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The U.S. Environmental Protection Agency (EPA) is preparing to clean up an immense deposit of DDT and PCBs off the Palos Verdes coastline, a federally designated Superfund site The current plan is to spend $5 million on a sample project this summer to cover up approximately 180 acres of the 17 square miles of the toxic deposits with a thick layer of uncontaminated soil.

Within the 180 acres, four plots of 45 acres each will be created and examined individually for the effect of variations of thickness of soil, course vs. fine materials, and placement methods. The proposal to bury the contaminated soil is an experimental pilot program. The EPA does not know if it will work or not.

For nearly five decades the Palos Verdes shelf was where L.A. County discharged their sewer pipes and, during that time, accumulated enough DDT and PCBs, estimated at 1800 tons, to make it the nationís largest single deposit of these toxins. The deposits range from 2 inches to 2 feet deep, with the higest levels of DDT at 1 foot deep. Recent studies by USC suggest that DDT does not break down and that previous variations of concentration found in different areas corrilate with variations in bottom concentrations of the toxin. It was found that DDT is readily transported from sediment into the water column, even in the absence of physical disturbance.

In 1998, the EPA received a $9.5 million settlement from CBS Corp. for past PCB discharges. CBS is part of the former Westinghouse Electric Co. who discharged approximately 38,000 pounds of PCBs (used as insulating material in electrical transformers) from their Compton plant before it was banned in 1971. The settlement ends CBSís involvement in the nationís largest lawsuit seeking damages to natural resources.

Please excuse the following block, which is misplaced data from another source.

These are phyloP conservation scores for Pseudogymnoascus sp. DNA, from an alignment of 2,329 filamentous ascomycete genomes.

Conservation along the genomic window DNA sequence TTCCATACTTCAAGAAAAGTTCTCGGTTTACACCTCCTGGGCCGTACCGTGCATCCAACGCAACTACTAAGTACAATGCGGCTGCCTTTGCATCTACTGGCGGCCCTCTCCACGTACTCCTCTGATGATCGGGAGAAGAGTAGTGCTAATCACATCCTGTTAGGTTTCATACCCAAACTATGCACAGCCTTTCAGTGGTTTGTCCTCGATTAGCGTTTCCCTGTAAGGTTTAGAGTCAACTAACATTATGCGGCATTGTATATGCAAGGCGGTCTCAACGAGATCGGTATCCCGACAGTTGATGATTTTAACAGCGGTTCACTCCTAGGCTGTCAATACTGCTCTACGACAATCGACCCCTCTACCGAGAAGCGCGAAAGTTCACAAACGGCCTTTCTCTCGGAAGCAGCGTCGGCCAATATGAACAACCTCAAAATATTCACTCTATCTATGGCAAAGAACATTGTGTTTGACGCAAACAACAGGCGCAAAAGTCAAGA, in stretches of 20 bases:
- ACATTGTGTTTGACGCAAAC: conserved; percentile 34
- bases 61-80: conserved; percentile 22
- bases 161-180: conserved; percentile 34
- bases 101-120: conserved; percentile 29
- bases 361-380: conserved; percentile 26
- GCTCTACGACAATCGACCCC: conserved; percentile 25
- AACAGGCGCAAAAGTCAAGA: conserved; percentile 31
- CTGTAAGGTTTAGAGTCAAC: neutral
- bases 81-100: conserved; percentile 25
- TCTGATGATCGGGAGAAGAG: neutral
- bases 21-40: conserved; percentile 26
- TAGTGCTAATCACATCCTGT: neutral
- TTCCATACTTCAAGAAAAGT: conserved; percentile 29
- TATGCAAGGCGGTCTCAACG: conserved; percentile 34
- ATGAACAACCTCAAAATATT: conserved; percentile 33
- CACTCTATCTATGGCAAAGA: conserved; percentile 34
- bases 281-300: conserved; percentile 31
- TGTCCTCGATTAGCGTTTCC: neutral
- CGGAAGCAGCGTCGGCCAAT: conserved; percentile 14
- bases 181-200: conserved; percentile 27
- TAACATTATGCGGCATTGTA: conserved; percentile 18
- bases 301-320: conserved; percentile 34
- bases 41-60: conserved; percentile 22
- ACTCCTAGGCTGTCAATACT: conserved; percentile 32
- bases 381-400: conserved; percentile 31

All totaled federal and state environmental agencies are seeking an estimated $250 million from companies and municipalities. L.A. County and 150 municipalities that use the county sewer system have already paid $45.7 million. The 8 year case still targets five other businesses and Montrose, the predominant manufacturer of DDT from 1940ís to the 1970ís. Montrose continues to deny that the toxic deposits are a problem.

Even though DDT has been banned for 27 years, the brown pelican, peregrine falcon and bald eagle are still affected. The bald eagles on Catalina Island are still unable to reproduce because of the high levels of DDT in their eggs from ingesting tainted marine food sources. The DDT causes the egg shells to be too thin and break open before gestation is complete.

DDT can also effect the nervous systems of organisms from bacteria to humans and is found in many bottom feeding fish such as the white croaker which sometimes makes it to backyard barbecues and local fish markets. As a part of this project, the EPA is looking to reinforce the commercial and recreational fishing ban on white croaker or kingfish.

The EPA is seeking public input on their remediation plan. Contact Fred Schauffler at

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